As humans continue to ‘eat away at our own life support systems‘ at a rate never seen before in the last 10,000 years, it appears we need to fundamentally change our perception of our place on this planet and and our relationship with living systems. This is not for some abstract cause, but for our own survival.
Putting out our recycling every Monday is not enough. Nor is a hopeful reliance on future technological fixes. We need to challenge current cultures, religions and perceptions of the “good life” with the human as number one who has a right to dominate all. This does not mean discarding all developed thought, but rather interpreting all in a wider context, a context that includes the Earth as the central participant. We need to contemplate our role and express this to our communities and leaders.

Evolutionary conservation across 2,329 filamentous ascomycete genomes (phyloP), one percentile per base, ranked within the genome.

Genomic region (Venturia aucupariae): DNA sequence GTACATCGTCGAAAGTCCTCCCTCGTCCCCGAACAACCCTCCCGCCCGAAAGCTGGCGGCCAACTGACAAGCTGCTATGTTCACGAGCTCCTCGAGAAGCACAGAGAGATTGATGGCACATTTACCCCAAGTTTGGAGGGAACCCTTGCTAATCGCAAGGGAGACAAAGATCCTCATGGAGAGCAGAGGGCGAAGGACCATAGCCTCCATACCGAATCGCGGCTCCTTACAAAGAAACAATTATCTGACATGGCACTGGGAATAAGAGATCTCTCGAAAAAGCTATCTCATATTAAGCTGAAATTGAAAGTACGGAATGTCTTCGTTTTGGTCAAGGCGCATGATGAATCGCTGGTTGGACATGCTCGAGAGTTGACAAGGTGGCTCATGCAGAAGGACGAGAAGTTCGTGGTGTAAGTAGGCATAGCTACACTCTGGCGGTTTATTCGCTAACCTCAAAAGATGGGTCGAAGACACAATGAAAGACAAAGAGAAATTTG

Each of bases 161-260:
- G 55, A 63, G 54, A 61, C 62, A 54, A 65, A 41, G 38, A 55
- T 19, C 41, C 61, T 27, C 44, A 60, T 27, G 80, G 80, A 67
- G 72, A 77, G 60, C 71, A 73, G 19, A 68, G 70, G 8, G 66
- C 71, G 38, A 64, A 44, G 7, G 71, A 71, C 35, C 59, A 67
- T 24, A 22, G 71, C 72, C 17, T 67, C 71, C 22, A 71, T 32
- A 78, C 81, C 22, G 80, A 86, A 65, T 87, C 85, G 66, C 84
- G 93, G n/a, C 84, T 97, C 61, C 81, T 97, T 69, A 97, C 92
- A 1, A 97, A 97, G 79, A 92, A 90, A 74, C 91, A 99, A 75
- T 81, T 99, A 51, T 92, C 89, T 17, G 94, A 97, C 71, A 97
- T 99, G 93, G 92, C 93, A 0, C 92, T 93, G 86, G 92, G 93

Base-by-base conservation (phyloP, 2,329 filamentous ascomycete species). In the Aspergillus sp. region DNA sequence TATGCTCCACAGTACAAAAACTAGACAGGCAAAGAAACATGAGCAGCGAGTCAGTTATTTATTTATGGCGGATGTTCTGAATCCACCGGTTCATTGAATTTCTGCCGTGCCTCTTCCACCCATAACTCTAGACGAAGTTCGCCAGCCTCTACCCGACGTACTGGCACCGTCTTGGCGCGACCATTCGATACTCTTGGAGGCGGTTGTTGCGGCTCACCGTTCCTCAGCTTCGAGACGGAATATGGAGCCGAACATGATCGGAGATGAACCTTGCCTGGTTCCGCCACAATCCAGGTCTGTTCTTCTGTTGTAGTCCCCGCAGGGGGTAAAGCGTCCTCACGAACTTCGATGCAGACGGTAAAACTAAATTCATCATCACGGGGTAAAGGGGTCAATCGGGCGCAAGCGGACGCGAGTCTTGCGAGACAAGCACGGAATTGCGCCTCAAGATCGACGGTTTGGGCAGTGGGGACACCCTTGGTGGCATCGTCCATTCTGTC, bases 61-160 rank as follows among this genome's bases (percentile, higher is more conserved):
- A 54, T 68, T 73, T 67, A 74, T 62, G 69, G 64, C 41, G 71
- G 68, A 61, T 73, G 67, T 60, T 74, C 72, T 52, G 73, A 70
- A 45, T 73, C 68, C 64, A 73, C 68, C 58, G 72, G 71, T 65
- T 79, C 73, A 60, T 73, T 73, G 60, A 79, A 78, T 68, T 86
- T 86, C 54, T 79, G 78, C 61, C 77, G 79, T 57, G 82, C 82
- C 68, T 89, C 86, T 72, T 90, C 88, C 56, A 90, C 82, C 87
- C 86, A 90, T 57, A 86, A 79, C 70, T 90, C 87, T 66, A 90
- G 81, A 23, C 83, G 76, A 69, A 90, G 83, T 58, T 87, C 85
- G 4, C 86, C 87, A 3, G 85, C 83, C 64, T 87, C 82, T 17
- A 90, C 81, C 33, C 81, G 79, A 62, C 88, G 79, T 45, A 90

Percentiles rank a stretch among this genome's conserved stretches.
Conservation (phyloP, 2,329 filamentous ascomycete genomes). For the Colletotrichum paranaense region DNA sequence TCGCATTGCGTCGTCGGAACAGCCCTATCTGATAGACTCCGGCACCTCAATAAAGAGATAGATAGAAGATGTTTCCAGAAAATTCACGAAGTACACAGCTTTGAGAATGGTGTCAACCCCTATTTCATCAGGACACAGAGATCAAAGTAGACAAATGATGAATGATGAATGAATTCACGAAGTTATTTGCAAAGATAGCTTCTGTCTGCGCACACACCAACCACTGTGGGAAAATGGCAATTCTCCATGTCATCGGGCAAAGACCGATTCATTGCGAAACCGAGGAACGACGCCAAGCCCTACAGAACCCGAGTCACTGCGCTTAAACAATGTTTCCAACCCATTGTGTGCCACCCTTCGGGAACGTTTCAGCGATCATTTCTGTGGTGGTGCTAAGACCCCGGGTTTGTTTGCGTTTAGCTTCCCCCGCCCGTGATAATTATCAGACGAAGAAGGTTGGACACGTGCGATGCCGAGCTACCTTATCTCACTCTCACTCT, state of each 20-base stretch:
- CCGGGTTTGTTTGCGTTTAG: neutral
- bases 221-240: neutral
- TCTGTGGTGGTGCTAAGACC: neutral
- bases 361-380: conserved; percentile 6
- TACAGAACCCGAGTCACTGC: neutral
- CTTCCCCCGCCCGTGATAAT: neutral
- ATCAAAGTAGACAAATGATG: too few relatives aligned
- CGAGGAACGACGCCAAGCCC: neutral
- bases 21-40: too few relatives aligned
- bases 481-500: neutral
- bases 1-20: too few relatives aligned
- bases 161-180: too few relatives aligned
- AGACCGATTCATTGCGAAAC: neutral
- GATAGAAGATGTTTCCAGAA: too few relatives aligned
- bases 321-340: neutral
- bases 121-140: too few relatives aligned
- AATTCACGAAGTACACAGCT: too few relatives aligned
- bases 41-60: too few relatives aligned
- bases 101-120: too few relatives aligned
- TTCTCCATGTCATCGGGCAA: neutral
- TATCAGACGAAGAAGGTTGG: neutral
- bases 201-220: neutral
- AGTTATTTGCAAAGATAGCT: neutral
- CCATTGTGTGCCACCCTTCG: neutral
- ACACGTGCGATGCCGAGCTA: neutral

As Thomas Berry notes, ‘Our present situation is the consequence of a cultural fixation, an addiction, an emotional insensitivity, none of which can be remedied by any quickly contrived adjustment…The naive assumption that the natural world is there to be possessed and used by humans for their advantage an in an unlimited manner cannot be accepted. The Earth belongs to itself and to all the component members of the Earth community’.
We even need to challenge concepts such as sustainable development. For certain places on Earth there should be no development. Ironically here, our survival depends on holding ourselves back, and letting nature have space to do what it does best.
We will have to change our ways, or our ways will be changed for us, and the latter will be an experience far more painful.
For Teratrees, after one year of testing the market place in different ways, we believe we will be able to launch a product which will help communities green themselves. Watch this space 🙂